A former professor at the University of British Columbia, killed in Chile on Friday, is being remembered by a student and colleague as a wonderful mentor and caring man.
Peter Winterburn was stabbed in front of his wife and daughter in an attempted robbery in the port city of Valparaiso. His other daughter was flying from B.C. to Chile Saturday to join her mother and sister.
The 57-year-old Canadian citizen had left UBC in January to move to Chile, where he continued to work in the geochemistry industry. At UBC, he had taught in the Department of earth, ocean and atmospheric sciences.
Winterburn was still supervising several of his graduate students who were finishing up their theses, including Bianca lulianella Phillips.
“I couldn’t have had a better supervisor, a better mentor, a better human being to work with,” Phillips said, her voice cracking with emotion.
Phillips, a geochemistry graduate student, has worked closely with Winterburn over the past two years.
In addition to studying under Winterburn’s supervision, Phillips also did fieldwork with him in northern B.C. and the Northwest Territories as part of an exploration geochemistry initiative out of UBC’s mineral deposit research unit.
‘Nuggets of stories’
She recalled his positive attitude and support in the field.
“You spend all day out in the field doing sampling work and sometimes it’s not the greatest conditions,” Phillips said.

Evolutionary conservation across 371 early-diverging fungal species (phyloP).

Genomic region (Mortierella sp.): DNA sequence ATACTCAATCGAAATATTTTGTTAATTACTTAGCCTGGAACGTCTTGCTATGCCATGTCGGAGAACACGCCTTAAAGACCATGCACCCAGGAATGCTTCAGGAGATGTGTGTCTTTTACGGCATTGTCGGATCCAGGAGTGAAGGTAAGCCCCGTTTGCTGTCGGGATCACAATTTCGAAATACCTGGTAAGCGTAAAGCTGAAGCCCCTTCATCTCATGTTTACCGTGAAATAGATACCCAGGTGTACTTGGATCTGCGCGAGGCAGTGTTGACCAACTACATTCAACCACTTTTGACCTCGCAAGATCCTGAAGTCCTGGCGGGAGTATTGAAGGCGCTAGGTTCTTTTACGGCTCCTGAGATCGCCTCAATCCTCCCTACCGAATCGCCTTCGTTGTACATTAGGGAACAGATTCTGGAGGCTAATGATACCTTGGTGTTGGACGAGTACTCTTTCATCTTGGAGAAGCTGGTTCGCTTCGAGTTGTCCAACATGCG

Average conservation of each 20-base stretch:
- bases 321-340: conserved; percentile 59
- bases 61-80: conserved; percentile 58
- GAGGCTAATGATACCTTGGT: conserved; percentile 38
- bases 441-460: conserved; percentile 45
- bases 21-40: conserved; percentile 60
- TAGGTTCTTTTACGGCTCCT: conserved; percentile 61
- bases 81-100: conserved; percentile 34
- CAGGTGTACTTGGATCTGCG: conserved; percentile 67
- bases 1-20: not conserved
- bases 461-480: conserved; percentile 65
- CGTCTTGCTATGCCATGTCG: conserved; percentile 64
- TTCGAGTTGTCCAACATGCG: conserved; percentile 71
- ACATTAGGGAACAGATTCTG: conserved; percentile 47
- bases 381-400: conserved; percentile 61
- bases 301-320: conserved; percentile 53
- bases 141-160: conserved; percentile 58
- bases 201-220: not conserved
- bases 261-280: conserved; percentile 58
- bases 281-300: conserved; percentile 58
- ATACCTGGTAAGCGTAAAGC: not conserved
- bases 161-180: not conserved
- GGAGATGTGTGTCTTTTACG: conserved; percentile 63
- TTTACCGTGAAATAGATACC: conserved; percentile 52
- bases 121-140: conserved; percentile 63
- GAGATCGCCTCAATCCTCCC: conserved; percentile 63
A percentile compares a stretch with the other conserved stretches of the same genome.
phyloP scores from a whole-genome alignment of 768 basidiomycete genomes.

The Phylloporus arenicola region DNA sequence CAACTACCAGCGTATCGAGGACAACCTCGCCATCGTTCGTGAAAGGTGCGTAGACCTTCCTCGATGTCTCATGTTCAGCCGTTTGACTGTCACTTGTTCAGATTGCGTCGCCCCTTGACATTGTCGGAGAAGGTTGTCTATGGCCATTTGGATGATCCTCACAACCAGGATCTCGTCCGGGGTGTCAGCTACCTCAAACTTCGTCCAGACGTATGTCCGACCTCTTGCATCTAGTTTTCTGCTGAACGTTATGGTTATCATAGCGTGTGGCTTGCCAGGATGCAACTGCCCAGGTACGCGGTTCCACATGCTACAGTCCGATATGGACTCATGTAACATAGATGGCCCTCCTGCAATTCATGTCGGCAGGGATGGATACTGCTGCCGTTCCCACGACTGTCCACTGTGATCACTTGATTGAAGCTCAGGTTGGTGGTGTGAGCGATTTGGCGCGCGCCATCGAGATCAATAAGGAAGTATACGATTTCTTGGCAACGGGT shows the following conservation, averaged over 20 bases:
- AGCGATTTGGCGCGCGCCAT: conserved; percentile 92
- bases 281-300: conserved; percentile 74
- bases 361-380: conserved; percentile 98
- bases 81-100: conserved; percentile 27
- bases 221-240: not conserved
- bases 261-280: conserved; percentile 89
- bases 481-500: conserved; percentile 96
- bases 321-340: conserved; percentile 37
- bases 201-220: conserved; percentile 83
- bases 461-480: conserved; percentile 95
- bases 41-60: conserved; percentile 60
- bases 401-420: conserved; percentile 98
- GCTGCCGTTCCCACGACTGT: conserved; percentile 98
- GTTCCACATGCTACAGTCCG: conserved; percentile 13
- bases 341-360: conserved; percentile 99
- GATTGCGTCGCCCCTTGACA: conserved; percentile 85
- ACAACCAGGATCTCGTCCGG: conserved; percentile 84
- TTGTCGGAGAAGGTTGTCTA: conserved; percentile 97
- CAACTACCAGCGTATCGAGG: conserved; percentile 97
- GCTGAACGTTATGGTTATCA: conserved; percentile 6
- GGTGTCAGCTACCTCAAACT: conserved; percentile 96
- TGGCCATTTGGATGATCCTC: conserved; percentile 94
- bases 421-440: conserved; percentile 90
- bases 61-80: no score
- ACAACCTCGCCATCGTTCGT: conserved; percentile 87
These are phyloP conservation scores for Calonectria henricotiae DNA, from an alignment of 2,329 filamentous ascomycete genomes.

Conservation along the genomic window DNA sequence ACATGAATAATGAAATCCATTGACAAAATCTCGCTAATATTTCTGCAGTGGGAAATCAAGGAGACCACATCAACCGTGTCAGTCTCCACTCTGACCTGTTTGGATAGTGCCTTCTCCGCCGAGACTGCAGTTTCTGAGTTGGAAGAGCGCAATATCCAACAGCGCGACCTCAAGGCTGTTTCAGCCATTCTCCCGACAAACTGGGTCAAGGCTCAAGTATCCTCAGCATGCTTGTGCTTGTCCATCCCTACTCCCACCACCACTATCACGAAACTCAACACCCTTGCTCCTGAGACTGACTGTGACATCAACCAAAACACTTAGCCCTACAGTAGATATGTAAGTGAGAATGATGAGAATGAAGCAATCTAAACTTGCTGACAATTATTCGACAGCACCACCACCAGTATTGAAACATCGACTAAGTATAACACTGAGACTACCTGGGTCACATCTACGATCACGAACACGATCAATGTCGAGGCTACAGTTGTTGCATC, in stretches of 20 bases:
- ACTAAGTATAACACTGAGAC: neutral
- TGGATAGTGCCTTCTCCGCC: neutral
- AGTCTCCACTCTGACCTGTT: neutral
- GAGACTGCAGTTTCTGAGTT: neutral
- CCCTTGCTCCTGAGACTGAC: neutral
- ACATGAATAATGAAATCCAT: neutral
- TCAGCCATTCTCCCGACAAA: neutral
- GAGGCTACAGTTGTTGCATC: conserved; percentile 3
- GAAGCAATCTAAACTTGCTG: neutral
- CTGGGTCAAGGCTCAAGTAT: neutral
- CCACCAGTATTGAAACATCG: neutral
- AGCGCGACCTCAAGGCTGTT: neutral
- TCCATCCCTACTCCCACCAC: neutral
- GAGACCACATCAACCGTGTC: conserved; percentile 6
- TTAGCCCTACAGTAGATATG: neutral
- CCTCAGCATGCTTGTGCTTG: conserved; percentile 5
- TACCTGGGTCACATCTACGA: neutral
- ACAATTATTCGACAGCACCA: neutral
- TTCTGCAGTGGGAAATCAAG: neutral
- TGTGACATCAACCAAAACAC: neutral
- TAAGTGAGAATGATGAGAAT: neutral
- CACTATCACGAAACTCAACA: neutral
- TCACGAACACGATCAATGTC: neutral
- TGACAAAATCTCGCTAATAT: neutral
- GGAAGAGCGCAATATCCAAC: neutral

“He was always super positive and would bring emergency chocolate — that’s what he used to refer to it as — to keep everyone’s spirits up.”
She described her professor as extremely caring and unique, with a goofy sense of humour and sharp intelligence.
“We’ve all been sharing nuggets of stories since we found out [about his death] yesterday,” she said.
“He had a way of teaching you without you realizing he was teaching you. I look back on my years with Peter and realize how much I’ve grown as a person and also as a scientist.”
Return to Chile
Winterburn had previously worked in Chile. He returned in February, after roughly a five-year stint in Canada, to work as a chief geochemist for the metal and mining company Vale.
“We were all so happy to have him back here in Chile,” said Brian Townley, an associate professor in the geology department at the University of Chile, in an email.
Townley was working with Winterburn to organize the Committee of the 29th International Applied Geochemistry Symposium, set to be held next year.
He said it’s hard to comprehend the tragedy.
“Great grievance and disbelief, mixed with frustration and impotence surrounding us, [make] criminal acts such as these impossible to understand,” Townley wrote.
Police in Chile are still looking for two suspects accused in Winterburn’s death.